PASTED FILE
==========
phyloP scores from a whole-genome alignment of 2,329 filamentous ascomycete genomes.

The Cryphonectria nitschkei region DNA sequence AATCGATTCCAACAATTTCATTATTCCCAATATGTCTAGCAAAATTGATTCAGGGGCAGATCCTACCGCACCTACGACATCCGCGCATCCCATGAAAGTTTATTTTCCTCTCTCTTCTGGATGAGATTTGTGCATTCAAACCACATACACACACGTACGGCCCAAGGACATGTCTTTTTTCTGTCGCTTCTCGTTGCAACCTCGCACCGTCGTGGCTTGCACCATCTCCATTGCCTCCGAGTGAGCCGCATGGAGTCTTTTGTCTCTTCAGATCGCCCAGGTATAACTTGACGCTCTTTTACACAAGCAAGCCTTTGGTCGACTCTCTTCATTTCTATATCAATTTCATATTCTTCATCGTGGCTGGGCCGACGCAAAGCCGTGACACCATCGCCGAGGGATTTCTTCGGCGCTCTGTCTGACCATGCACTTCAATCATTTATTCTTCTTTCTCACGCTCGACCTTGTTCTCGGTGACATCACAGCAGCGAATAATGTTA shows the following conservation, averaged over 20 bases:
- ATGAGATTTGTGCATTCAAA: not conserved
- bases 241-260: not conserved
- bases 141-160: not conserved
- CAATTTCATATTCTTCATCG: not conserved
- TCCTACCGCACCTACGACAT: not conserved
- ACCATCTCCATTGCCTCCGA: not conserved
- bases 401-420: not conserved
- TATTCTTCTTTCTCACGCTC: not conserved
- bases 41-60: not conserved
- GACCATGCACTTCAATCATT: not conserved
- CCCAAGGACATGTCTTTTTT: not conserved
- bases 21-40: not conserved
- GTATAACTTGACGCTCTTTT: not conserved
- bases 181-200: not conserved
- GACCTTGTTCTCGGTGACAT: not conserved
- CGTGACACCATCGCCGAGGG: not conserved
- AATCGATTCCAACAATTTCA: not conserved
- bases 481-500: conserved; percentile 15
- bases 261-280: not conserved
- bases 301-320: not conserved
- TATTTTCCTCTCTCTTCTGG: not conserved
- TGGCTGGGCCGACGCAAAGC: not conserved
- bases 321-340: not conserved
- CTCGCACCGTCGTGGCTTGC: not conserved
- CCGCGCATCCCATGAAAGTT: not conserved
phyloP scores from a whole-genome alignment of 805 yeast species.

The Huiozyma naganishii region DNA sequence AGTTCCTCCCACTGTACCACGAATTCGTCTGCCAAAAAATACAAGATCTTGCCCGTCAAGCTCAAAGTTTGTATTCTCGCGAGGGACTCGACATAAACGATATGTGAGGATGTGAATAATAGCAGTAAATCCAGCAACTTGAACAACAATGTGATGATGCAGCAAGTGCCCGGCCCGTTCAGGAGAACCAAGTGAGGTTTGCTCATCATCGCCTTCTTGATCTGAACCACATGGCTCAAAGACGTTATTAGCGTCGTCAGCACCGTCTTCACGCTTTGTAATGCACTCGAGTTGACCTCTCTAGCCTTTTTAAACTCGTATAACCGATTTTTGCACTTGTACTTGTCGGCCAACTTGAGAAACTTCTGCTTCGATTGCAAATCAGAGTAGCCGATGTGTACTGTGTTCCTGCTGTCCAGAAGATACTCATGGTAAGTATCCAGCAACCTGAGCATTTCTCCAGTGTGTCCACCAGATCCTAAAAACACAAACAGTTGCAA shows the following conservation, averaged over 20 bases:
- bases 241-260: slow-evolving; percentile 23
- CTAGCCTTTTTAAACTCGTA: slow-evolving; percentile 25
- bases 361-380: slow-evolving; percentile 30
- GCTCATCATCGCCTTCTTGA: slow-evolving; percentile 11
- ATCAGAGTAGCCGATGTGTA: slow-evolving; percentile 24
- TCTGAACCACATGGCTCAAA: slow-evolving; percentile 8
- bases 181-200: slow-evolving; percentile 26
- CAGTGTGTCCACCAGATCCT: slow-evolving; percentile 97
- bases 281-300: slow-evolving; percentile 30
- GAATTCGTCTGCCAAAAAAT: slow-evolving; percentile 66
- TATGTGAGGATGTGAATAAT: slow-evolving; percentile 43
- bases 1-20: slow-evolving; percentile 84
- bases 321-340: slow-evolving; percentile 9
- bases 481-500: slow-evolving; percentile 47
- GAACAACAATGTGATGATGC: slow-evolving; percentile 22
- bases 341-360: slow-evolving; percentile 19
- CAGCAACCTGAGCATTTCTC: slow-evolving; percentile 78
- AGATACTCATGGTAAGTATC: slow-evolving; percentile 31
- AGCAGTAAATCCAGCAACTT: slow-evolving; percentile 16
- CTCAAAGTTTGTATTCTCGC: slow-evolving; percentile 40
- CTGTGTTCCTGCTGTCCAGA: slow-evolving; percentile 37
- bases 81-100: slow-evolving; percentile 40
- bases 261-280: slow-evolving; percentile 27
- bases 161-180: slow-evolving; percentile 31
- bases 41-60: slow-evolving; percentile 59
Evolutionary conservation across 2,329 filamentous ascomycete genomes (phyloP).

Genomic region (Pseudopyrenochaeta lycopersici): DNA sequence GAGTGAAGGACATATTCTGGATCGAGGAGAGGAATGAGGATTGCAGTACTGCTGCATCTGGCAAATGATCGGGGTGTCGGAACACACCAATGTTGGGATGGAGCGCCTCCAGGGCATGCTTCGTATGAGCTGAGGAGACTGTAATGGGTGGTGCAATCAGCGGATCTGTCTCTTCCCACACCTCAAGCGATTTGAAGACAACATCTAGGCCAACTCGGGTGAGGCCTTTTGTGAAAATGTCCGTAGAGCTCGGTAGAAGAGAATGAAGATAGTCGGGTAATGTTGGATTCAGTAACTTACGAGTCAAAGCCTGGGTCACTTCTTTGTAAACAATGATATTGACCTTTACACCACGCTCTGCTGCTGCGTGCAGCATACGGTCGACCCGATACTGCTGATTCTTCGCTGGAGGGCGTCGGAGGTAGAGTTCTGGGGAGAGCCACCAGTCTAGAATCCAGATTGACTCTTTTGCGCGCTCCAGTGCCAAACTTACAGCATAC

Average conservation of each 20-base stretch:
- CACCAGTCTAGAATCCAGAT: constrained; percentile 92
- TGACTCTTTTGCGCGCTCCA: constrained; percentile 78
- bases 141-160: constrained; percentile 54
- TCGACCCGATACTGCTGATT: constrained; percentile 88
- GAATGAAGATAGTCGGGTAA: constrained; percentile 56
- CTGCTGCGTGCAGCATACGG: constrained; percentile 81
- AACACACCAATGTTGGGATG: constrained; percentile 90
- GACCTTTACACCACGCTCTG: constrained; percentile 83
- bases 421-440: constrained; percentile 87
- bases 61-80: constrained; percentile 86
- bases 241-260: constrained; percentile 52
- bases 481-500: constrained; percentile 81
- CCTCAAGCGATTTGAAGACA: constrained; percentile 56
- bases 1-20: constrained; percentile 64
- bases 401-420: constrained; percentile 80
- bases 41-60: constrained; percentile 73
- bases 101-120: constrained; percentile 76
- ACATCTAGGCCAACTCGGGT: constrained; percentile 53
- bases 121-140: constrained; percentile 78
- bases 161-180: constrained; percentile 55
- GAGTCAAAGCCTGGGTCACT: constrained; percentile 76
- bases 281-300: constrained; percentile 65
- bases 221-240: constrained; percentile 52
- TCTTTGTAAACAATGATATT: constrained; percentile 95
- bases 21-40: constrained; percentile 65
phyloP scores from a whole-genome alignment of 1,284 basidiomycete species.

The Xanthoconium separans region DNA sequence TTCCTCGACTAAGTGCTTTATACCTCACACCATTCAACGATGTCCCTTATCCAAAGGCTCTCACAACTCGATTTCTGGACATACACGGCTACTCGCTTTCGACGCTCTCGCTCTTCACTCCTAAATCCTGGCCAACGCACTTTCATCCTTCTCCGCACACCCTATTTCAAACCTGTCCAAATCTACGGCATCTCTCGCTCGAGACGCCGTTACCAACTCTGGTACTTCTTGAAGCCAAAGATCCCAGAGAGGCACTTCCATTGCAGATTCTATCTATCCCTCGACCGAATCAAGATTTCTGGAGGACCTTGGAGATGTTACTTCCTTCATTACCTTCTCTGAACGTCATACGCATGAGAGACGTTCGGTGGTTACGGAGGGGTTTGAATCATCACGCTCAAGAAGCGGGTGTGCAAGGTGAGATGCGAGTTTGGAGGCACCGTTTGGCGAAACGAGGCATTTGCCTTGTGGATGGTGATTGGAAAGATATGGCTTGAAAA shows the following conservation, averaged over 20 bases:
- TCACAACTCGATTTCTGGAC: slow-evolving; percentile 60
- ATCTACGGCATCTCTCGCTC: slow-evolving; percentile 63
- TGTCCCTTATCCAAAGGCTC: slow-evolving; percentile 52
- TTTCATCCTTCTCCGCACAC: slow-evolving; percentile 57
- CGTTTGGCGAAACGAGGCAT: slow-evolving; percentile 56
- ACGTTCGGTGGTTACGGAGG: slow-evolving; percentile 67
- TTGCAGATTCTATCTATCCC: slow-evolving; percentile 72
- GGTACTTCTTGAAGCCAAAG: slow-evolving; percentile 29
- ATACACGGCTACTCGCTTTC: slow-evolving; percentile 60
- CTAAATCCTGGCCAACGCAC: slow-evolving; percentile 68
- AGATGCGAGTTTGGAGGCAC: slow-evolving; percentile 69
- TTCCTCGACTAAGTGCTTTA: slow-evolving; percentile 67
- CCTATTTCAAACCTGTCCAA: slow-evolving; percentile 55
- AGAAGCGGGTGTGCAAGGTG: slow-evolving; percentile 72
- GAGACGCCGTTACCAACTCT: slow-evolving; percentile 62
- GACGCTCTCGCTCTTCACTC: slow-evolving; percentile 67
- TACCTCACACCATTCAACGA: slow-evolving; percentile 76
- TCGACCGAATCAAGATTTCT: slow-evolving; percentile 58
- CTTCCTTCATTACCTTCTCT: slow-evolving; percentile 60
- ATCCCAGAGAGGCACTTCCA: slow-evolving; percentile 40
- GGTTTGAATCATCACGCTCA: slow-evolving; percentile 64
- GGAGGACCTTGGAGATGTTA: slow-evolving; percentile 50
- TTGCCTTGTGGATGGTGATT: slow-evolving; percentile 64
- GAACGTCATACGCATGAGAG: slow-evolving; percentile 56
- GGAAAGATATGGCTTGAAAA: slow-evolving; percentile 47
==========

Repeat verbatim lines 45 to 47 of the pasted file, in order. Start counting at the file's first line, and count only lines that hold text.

- bases 341-360: slow-evolving; percentile 19
- CAGCAACCTGAGCATTTCTC: slow-evolving; percentile 78
- AGATACTCATGGTAAGTATC: slow-evolving; percentile 31